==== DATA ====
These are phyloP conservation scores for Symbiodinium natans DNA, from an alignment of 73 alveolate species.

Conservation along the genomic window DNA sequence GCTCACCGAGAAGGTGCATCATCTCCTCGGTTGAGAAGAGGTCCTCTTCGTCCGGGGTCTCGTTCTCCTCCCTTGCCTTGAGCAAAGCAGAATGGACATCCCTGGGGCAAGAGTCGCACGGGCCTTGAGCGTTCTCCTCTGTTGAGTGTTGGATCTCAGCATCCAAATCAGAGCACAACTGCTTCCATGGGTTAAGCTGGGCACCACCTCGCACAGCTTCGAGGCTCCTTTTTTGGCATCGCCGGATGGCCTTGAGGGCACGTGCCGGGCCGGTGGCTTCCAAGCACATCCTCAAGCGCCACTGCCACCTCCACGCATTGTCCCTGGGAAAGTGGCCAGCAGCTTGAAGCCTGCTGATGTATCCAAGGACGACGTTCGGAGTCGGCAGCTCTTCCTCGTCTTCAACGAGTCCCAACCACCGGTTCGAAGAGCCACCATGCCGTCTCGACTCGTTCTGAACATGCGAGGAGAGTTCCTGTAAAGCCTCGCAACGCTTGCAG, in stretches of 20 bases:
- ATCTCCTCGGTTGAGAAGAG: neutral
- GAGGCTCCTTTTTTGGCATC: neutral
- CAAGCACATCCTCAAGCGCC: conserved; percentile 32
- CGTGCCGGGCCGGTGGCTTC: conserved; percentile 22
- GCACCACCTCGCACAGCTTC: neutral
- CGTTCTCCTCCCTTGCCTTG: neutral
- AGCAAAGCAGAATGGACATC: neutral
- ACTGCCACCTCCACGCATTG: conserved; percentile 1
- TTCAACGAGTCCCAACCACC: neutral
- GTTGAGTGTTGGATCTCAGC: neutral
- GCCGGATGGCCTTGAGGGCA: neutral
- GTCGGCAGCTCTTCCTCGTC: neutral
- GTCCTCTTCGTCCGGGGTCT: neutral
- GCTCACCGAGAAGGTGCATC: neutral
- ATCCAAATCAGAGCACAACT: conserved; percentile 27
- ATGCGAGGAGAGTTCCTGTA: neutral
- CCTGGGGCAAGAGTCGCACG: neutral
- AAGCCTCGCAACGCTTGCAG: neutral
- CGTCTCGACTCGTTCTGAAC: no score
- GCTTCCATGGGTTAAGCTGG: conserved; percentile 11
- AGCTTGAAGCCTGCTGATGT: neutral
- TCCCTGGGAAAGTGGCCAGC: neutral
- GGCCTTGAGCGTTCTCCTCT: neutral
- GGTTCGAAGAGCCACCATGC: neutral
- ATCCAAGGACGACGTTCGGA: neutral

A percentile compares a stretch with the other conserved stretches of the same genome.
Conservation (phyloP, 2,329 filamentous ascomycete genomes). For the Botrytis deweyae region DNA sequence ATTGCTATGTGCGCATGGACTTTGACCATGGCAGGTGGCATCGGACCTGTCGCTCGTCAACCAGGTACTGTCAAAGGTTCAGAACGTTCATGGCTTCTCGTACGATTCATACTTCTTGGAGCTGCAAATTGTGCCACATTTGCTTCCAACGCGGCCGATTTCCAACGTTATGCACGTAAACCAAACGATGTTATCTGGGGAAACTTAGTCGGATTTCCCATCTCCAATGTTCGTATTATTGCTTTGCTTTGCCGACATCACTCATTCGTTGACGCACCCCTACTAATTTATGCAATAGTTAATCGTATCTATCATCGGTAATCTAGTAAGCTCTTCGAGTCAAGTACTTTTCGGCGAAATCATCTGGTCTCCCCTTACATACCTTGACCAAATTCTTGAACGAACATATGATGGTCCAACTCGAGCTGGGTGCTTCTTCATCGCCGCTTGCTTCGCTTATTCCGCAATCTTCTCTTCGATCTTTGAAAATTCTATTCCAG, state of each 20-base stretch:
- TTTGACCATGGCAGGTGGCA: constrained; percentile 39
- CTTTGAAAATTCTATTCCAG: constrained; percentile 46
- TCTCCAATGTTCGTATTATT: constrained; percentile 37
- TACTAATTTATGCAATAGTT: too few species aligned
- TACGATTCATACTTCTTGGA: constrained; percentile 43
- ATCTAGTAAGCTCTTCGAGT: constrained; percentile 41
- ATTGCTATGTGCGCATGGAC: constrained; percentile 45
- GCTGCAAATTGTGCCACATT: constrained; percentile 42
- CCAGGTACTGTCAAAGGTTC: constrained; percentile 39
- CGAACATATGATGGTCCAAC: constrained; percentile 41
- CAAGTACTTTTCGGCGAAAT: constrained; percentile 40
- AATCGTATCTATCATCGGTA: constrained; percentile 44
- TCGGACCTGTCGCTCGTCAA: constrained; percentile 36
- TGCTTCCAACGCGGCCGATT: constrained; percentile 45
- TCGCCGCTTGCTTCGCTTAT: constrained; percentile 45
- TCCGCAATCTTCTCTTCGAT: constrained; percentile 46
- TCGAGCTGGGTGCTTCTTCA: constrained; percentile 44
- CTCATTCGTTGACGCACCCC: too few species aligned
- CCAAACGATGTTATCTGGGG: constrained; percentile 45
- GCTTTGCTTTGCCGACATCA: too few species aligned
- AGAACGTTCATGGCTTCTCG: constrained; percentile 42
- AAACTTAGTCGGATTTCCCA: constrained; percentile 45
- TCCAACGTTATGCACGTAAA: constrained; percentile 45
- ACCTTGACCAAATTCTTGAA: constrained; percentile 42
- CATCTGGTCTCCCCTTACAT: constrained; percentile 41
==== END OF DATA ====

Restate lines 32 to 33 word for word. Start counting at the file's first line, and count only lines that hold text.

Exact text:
- TCTCCAATGTTCGTATTATT: constrained; percentile 37
- TACTAATTTATGCAATAGTT: too few species aligned